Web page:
Greece’s Alexis Tsipras has said his left-wing Syriza party has a “clear mandate” after winning a second general election in less than nine months.
But he said Greeks faced a difficult road and recovery from financial crisis would only come through hard work.
Syriza won just over 35%, slightly down on its previous result and still short of an overall majority.
But it will renew its coalition with the nationalist Independent Greeks. Opposition New Democracy gained 28%.
Far-right Golden Dawn came in third with 7%, slightly up on January’s poll.
Syriza was first elected in January on an anti-austerity mandate, but was forced to accept tough conditions for Greece’s third international bailout.
Sunday’s snap election was called after Mr Tsipras lost his majority in August.
Some of his MPs who had opposed the new bailout conditions split to form a new party, but it has failed to get into parliament. Turnout was low.
They expected victory, but not by this kind of margin. Only days ago, pollsters and pundits were predicting a tight-run contest, Syriza neck-and-neck with its conservative rivals, New Democracy. Instead, Syriza can comfortably form a coalition government with its previous partner, the nationalist Independent Greeks.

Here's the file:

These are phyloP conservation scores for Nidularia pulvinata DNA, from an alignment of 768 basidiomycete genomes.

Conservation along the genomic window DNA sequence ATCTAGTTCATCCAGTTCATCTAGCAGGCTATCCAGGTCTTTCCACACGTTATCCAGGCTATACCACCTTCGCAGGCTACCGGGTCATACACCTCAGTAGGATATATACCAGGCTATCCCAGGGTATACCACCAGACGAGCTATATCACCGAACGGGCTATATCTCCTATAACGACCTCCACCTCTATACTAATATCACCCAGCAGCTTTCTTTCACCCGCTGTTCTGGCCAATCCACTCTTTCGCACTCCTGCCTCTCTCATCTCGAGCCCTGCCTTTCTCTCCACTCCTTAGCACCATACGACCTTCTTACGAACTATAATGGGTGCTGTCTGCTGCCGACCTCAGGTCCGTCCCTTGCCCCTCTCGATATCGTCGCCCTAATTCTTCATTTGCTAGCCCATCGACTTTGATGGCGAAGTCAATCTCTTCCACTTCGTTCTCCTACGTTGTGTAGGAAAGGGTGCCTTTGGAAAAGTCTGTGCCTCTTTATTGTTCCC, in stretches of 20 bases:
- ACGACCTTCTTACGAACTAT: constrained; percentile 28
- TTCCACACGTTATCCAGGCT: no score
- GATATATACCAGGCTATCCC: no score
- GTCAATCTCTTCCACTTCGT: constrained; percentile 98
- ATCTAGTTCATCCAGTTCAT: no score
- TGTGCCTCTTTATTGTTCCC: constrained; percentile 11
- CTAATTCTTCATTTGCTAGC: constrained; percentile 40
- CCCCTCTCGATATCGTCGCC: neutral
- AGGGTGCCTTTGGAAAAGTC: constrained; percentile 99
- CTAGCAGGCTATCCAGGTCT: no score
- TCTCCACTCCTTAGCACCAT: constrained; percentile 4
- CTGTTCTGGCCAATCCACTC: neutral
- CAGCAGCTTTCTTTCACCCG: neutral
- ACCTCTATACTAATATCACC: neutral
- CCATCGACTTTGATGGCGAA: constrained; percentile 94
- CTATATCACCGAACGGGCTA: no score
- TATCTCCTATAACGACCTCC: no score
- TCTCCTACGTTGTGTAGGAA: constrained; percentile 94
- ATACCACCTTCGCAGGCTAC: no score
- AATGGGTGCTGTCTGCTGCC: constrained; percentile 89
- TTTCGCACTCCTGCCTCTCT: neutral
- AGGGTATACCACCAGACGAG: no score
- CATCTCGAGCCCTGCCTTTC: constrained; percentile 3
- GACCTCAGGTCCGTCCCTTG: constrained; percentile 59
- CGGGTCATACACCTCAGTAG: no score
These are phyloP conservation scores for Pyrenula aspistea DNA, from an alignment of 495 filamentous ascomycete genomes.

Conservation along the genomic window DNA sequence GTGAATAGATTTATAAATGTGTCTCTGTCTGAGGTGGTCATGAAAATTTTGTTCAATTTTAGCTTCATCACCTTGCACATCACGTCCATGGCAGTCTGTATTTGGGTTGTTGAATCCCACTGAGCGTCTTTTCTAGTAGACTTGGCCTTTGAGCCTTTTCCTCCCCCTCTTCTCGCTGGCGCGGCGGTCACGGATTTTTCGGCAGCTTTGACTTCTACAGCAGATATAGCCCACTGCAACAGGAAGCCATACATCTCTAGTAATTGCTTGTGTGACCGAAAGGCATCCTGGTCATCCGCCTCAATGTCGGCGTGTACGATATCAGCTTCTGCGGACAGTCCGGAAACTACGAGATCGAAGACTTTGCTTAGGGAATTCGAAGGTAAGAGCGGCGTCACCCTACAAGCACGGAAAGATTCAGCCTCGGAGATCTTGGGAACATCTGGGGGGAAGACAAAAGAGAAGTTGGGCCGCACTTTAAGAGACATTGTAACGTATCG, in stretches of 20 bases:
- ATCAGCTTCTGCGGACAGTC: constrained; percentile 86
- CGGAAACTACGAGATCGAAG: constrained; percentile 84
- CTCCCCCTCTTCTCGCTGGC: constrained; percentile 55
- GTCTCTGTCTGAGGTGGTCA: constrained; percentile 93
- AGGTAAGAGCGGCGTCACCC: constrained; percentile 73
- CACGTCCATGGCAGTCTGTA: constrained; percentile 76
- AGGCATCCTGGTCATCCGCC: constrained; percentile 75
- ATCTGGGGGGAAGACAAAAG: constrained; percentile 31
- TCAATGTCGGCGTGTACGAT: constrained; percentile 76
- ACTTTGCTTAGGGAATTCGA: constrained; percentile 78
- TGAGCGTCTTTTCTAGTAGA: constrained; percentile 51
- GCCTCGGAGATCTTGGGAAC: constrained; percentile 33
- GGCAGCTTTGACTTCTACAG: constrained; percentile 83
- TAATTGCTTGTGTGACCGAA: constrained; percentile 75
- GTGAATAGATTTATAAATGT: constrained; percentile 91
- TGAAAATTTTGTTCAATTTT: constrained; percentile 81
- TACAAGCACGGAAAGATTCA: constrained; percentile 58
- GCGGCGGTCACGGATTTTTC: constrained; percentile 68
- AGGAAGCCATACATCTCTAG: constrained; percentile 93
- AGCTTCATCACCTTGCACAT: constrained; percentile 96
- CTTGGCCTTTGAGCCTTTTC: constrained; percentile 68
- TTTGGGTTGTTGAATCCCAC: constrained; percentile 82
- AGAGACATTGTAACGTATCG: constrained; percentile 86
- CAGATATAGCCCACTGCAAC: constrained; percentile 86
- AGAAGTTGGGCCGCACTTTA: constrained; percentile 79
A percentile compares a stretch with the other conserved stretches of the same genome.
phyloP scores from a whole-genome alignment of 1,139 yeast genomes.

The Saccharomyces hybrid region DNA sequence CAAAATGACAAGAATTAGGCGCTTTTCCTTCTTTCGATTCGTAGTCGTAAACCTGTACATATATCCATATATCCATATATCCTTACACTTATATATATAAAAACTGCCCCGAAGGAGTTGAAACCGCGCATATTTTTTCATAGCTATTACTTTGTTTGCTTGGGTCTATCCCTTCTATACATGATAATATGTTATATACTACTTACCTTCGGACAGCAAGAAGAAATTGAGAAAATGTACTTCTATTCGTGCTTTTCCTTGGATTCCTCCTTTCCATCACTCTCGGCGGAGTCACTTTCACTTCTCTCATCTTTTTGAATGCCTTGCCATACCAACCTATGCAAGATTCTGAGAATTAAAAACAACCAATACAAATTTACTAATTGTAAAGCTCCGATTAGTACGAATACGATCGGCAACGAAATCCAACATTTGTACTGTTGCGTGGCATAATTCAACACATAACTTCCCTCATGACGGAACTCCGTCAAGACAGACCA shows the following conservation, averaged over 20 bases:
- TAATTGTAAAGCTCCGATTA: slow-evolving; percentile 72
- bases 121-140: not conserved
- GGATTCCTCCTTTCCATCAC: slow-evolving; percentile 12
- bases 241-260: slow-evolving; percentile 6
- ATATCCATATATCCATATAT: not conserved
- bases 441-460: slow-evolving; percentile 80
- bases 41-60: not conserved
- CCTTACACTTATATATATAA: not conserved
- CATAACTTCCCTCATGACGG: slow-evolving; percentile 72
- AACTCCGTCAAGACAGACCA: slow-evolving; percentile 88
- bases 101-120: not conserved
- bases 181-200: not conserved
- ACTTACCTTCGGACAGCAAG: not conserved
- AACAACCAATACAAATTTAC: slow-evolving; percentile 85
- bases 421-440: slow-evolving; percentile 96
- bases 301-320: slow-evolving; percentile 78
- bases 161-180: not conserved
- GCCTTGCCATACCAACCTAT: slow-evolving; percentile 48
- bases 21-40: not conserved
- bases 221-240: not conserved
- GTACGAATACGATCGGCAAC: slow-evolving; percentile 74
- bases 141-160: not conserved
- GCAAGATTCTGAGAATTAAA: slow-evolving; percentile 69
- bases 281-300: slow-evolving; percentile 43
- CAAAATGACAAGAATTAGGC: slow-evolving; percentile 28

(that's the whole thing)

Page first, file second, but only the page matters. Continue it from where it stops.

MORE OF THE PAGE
Critics wondered whether it was worth holding a contest which left Greece with the same government as before. But Syriza’s leader, Alexis Tsipras, is now in a stronger position, his decision to accept austerity measures in return for bailout cash apparently vindicated by the result.
Yet celebrations have been muted – hundreds not thousands gathering to sing, dance and wave flags. This country has more tough times ahead – tax rises, perhaps further cuts to wages and benefits. The re-elected prime minister has an in-box that no-one could envy.
Mr Tsipras was joined at the celebrations by Independent Greeks leader Panos Kammenos.
“Together we will continue the struggle we began seven months ago,” Mr Tsipras said.
Among the challenges facing Mr Tsipras will be satisfying international creditors that Greece is meeting the terms of the latest bailout package worth up to €86bn ($97bn, £61bn). It involved more austerity for ordinary Greeks.
Creditors carry out a review in October and there is still some opposition from within Syriza.
Jeroen Dijsselbloem, who heads the Eurogroup meetings of eurozone finance ministers, said he was “ready to work closely” with the new Greek government.
The Greek electoral system means the party with the largest number of votes wins a bonus of 50 seats – and Syriza will have 145 seats in the 300-seat parliament, only four fewer than in Mr Tsipras’s January victory.
The Independent Greeks party, which is anti-austerity but agrees with Syriza on little else, won 10 seats. New Democracy won 75, Golden Dawn 18.
Mr Tsipras won despite voters’ rejection of austerity in a July referendum.